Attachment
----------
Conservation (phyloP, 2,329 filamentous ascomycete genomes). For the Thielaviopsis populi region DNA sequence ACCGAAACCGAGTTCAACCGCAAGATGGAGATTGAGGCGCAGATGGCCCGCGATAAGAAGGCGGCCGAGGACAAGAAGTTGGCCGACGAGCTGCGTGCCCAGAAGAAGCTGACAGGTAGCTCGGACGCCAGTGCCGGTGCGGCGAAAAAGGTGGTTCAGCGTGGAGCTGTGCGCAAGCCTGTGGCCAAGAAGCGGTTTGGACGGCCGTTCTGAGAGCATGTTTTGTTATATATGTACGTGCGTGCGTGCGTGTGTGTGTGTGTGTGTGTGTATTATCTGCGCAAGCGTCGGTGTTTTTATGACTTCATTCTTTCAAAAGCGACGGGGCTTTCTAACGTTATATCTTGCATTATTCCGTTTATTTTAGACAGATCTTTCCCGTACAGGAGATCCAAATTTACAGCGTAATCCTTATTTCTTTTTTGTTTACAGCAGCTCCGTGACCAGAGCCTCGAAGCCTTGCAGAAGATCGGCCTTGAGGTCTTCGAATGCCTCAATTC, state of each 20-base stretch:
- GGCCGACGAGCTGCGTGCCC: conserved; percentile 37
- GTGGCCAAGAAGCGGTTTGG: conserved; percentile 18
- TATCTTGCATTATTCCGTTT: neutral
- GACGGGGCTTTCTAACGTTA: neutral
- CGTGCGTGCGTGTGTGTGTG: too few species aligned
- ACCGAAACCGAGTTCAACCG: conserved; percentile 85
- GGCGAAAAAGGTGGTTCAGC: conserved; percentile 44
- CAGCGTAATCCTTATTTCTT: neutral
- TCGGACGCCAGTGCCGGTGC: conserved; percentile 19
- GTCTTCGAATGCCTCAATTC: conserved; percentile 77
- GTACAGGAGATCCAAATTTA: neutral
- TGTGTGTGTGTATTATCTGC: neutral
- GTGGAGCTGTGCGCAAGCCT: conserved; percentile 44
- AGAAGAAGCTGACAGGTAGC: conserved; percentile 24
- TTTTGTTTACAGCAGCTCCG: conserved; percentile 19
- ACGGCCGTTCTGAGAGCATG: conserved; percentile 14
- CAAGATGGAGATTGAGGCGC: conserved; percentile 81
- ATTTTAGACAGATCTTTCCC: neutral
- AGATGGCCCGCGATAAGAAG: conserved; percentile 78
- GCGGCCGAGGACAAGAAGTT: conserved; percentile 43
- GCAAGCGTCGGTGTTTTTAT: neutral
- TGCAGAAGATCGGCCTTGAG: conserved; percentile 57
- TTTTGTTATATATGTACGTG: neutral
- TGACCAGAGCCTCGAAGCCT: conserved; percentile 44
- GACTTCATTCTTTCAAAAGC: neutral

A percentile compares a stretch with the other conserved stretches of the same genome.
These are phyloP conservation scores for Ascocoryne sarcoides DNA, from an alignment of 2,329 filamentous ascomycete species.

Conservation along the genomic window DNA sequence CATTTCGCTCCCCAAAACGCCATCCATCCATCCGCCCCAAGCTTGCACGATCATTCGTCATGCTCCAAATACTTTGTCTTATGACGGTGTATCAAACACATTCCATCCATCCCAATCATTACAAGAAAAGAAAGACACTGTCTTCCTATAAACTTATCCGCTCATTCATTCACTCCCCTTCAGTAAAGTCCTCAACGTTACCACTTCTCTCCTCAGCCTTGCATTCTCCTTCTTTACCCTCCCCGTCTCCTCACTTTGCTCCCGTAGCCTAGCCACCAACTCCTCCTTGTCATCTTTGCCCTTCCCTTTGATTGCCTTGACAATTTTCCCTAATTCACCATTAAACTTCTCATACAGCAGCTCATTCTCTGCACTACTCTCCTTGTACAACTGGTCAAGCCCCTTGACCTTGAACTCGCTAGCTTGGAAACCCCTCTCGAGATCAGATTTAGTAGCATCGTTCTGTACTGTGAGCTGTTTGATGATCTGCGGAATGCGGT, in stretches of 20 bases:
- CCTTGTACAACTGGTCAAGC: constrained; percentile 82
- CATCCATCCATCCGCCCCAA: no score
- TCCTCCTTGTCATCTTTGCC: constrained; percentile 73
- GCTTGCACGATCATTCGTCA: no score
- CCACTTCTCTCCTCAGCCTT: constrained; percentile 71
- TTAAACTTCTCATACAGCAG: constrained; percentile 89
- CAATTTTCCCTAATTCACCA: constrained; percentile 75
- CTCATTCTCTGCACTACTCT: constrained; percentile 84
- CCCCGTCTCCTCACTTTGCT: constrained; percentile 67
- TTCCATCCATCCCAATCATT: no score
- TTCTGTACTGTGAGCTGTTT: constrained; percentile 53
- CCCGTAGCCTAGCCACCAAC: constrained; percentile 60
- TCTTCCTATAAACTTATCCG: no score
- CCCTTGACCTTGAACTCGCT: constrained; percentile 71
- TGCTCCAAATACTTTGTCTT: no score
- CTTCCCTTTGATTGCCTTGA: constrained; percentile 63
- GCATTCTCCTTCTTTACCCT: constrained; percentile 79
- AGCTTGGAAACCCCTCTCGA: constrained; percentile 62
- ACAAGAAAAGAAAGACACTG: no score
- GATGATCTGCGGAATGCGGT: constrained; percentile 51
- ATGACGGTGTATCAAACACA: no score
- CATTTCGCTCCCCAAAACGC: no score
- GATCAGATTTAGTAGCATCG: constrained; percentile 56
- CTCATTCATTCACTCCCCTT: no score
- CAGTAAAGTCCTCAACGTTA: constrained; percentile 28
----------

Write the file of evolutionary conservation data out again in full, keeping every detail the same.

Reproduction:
Conservation (phyloP, 2,329 filamentous ascomycete genomes). For the Thielaviopsis populi region DNA sequence ACCGAAACCGAGTTCAACCGCAAGATGGAGATTGAGGCGCAGATGGCCCGCGATAAGAAGGCGGCCGAGGACAAGAAGTTGGCCGACGAGCTGCGTGCCCAGAAGAAGCTGACAGGTAGCTCGGACGCCAGTGCCGGTGCGGCGAAAAAGGTGGTTCAGCGTGGAGCTGTGCGCAAGCCTGTGGCCAAGAAGCGGTTTGGACGGCCGTTCTGAGAGCATGTTTTGTTATATATGTACGTGCGTGCGTGCGTGTGTGTGTGTGTGTGTGTGTATTATCTGCGCAAGCGTCGGTGTTTTTATGACTTCATTCTTTCAAAAGCGACGGGGCTTTCTAACGTTATATCTTGCATTATTCCGTTTATTTTAGACAGATCTTTCCCGTACAGGAGATCCAAATTTACAGCGTAATCCTTATTTCTTTTTTGTTTACAGCAGCTCCGTGACCAGAGCCTCGAAGCCTTGCAGAAGATCGGCCTTGAGGTCTTCGAATGCCTCAATTC, state of each 20-base stretch:
- GGCCGACGAGCTGCGTGCCC: conserved; percentile 37
- GTGGCCAAGAAGCGGTTTGG: conserved; percentile 18
- TATCTTGCATTATTCCGTTT: neutral
- GACGGGGCTTTCTAACGTTA: neutral
- CGTGCGTGCGTGTGTGTGTG: too few species aligned
- ACCGAAACCGAGTTCAACCG: conserved; percentile 85
- GGCGAAAAAGGTGGTTCAGC: conserved; percentile 44
- CAGCGTAATCCTTATTTCTT: neutral
- TCGGACGCCAGTGCCGGTGC: conserved; percentile 19
- GTCTTCGAATGCCTCAATTC: conserved; percentile 77
- GTACAGGAGATCCAAATTTA: neutral
- TGTGTGTGTGTATTATCTGC: neutral
- GTGGAGCTGTGCGCAAGCCT: conserved; percentile 44
- AGAAGAAGCTGACAGGTAGC: conserved; percentile 24
- TTTTGTTTACAGCAGCTCCG: conserved; percentile 19
- ACGGCCGTTCTGAGAGCATG: conserved; percentile 14
- CAAGATGGAGATTGAGGCGC: conserved; percentile 81
- ATTTTAGACAGATCTTTCCC: neutral
- AGATGGCCCGCGATAAGAAG: conserved; percentile 78
- GCGGCCGAGGACAAGAAGTT: conserved; percentile 43
- GCAAGCGTCGGTGTTTTTAT: neutral
- TGCAGAAGATCGGCCTTGAG: conserved; percentile 57
- TTTTGTTATATATGTACGTG: neutral
- TGACCAGAGCCTCGAAGCCT: conserved; percentile 44
- GACTTCATTCTTTCAAAAGC: neutral

A percentile compares a stretch with the other conserved stretches of the same genome.
These are phyloP conservation scores for Ascocoryne sarcoides DNA, from an alignment of 2,329 filamentous ascomycete species.

Conservation along the genomic window DNA sequence CATTTCGCTCCCCAAAACGCCATCCATCCATCCGCCCCAAGCTTGCACGATCATTCGTCATGCTCCAAATACTTTGTCTTATGACGGTGTATCAAACACATTCCATCCATCCCAATCATTACAAGAAAAGAAAGACACTGTCTTCCTATAAACTTATCCGCTCATTCATTCACTCCCCTTCAGTAAAGTCCTCAACGTTACCACTTCTCTCCTCAGCCTTGCATTCTCCTTCTTTACCCTCCCCGTCTCCTCACTTTGCTCCCGTAGCCTAGCCACCAACTCCTCCTTGTCATCTTTGCCCTTCCCTTTGATTGCCTTGACAATTTTCCCTAATTCACCATTAAACTTCTCATACAGCAGCTCATTCTCTGCACTACTCTCCTTGTACAACTGGTCAAGCCCCTTGACCTTGAACTCGCTAGCTTGGAAACCCCTCTCGAGATCAGATTTAGTAGCATCGTTCTGTACTGTGAGCTGTTTGATGATCTGCGGAATGCGGT, in stretches of 20 bases:
- CCTTGTACAACTGGTCAAGC: constrained; percentile 82
- CATCCATCCATCCGCCCCAA: no score
- TCCTCCTTGTCATCTTTGCC: constrained; percentile 73
- GCTTGCACGATCATTCGTCA: no score
- CCACTTCTCTCCTCAGCCTT: constrained; percentile 71
- TTAAACTTCTCATACAGCAG: constrained; percentile 89
- CAATTTTCCCTAATTCACCA: constrained; percentile 75
- CTCATTCTCTGCACTACTCT: constrained; percentile 84
- CCCCGTCTCCTCACTTTGCT: constrained; percentile 67
- TTCCATCCATCCCAATCATT: no score
- TTCTGTACTGTGAGCTGTTT: constrained; percentile 53
- CCCGTAGCCTAGCCACCAAC: constrained; percentile 60
- TCTTCCTATAAACTTATCCG: no score
- CCCTTGACCTTGAACTCGCT: constrained; percentile 71
- TGCTCCAAATACTTTGTCTT: no score
- CTTCCCTTTGATTGCCTTGA: constrained; percentile 63
- GCATTCTCCTTCTTTACCCT: constrained; percentile 79
- AGCTTGGAAACCCCTCTCGA: constrained; percentile 62
- ACAAGAAAAGAAAGACACTG: no score
- GATGATCTGCGGAATGCGGT: constrained; percentile 51
- ATGACGGTGTATCAAACACA: no score
- CATTTCGCTCCCCAAAACGC: no score
- GATCAGATTTAGTAGCATCG: constrained; percentile 56
- CTCATTCATTCACTCCCCTT: no score
- CAGTAAAGTCCTCAACGTTA: constrained; percentile 28